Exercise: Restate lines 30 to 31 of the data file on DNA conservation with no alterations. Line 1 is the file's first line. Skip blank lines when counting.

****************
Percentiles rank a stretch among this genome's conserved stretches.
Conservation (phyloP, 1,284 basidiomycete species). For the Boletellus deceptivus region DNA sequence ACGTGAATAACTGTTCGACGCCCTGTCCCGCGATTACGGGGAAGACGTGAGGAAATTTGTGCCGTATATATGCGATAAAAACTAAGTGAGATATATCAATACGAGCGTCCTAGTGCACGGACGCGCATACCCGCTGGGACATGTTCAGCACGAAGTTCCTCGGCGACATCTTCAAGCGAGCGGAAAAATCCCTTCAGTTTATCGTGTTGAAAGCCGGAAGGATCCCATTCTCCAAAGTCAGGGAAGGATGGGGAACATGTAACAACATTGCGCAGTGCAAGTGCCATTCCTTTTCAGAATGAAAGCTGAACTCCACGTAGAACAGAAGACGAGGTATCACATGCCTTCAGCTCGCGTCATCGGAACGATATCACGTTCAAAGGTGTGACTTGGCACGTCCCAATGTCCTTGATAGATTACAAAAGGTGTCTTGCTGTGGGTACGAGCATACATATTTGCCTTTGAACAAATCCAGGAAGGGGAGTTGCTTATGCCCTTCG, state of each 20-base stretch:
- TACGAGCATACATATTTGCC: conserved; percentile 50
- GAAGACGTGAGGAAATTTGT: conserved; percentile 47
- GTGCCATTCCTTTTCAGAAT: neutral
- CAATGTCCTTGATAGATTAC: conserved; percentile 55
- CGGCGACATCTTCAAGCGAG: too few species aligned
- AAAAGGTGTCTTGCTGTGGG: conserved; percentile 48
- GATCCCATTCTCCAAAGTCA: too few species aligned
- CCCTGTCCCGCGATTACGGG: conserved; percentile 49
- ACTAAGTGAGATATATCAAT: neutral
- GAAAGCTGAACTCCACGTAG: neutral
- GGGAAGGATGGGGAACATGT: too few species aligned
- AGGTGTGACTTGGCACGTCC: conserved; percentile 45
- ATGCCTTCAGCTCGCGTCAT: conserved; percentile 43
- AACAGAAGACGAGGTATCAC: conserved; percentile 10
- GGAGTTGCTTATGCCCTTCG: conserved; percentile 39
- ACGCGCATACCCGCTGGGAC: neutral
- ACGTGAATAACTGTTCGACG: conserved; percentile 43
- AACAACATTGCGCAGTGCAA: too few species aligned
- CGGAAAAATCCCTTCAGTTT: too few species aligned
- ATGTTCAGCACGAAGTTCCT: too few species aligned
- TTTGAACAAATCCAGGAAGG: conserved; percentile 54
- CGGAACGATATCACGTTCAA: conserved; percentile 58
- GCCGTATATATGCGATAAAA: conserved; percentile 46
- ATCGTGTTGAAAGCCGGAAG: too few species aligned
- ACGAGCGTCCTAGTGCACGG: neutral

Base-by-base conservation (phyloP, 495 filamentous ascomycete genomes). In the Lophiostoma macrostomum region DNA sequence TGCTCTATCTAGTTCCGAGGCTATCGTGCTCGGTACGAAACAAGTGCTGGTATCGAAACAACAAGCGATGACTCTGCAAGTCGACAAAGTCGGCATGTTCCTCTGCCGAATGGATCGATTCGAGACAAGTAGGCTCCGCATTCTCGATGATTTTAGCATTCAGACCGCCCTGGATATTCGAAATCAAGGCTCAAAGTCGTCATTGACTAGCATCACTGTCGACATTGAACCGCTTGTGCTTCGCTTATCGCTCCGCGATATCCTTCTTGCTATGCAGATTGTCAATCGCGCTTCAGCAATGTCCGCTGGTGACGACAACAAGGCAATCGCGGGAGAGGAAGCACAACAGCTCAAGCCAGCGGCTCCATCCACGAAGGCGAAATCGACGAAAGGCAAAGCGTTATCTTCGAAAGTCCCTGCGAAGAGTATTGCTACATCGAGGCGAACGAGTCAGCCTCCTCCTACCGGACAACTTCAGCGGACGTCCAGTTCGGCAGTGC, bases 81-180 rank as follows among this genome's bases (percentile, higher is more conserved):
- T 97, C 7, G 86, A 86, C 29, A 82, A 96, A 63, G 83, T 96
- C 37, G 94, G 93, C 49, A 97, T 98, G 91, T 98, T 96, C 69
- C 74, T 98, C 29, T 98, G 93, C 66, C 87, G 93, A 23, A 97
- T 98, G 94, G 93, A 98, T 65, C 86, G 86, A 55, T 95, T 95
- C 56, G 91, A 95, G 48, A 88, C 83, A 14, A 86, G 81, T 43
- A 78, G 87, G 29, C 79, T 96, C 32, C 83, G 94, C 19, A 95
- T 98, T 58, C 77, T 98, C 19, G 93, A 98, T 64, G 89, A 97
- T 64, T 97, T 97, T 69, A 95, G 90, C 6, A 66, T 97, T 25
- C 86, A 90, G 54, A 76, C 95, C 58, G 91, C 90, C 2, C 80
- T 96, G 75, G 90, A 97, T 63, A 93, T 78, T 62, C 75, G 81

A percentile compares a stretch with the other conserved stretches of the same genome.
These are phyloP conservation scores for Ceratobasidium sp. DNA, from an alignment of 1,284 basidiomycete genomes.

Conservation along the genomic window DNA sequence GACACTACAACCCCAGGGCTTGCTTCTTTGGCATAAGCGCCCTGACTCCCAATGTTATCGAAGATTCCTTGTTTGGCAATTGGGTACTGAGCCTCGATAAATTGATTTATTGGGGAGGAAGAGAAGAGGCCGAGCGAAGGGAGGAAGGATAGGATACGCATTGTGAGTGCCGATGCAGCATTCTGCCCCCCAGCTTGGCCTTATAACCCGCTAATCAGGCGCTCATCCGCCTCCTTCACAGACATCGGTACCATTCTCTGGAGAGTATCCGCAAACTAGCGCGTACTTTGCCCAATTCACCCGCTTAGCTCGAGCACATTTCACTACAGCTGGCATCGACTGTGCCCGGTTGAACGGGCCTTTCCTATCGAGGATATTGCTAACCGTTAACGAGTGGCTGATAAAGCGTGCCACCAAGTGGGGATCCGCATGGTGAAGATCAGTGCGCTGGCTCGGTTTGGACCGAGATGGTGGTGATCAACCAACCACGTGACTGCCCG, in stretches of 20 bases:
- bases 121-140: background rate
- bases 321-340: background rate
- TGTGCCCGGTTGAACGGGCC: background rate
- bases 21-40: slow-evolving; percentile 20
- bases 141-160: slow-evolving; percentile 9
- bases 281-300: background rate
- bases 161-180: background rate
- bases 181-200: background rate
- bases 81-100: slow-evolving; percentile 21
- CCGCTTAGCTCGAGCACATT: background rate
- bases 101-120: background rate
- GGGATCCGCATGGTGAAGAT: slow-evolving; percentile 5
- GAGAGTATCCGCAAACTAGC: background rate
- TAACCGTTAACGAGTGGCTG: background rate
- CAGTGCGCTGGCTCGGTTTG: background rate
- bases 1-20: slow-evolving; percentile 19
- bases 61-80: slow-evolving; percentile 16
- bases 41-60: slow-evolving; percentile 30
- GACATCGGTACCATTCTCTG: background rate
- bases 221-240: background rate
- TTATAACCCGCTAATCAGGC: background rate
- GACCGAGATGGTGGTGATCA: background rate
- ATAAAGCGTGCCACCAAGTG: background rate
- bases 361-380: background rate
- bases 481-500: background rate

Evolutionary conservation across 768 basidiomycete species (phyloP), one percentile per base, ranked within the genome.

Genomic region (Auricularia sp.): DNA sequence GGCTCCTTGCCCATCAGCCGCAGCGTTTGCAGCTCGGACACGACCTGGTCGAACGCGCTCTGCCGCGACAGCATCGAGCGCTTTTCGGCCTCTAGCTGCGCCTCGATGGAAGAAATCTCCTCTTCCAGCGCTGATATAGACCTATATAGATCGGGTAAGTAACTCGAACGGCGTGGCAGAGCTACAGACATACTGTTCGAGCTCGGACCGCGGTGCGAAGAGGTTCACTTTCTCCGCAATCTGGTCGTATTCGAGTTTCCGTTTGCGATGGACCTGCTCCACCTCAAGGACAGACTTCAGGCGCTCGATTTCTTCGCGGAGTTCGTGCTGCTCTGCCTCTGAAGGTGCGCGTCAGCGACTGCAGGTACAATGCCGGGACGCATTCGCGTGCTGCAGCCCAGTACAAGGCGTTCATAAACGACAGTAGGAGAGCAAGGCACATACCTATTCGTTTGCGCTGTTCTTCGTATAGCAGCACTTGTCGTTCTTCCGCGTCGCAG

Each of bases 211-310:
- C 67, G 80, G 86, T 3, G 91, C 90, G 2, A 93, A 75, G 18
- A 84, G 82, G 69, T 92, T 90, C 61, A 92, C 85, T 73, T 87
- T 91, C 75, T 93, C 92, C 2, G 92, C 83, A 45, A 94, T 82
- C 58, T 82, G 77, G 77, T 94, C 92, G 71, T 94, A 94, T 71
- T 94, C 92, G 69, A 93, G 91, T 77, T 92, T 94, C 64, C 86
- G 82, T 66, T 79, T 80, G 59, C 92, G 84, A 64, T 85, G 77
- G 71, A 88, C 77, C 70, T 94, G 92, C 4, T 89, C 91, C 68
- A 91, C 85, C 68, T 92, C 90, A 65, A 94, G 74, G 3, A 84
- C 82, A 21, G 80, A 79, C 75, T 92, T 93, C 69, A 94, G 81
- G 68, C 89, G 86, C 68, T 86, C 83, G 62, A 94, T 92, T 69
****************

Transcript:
- C 37, G 94, G 93, C 49, A 97, T 98, G 91, T 98, T 96, C 69
- C 74, T 98, C 29, T 98, G 93, C 66, C 87, G 93, A 23, A 97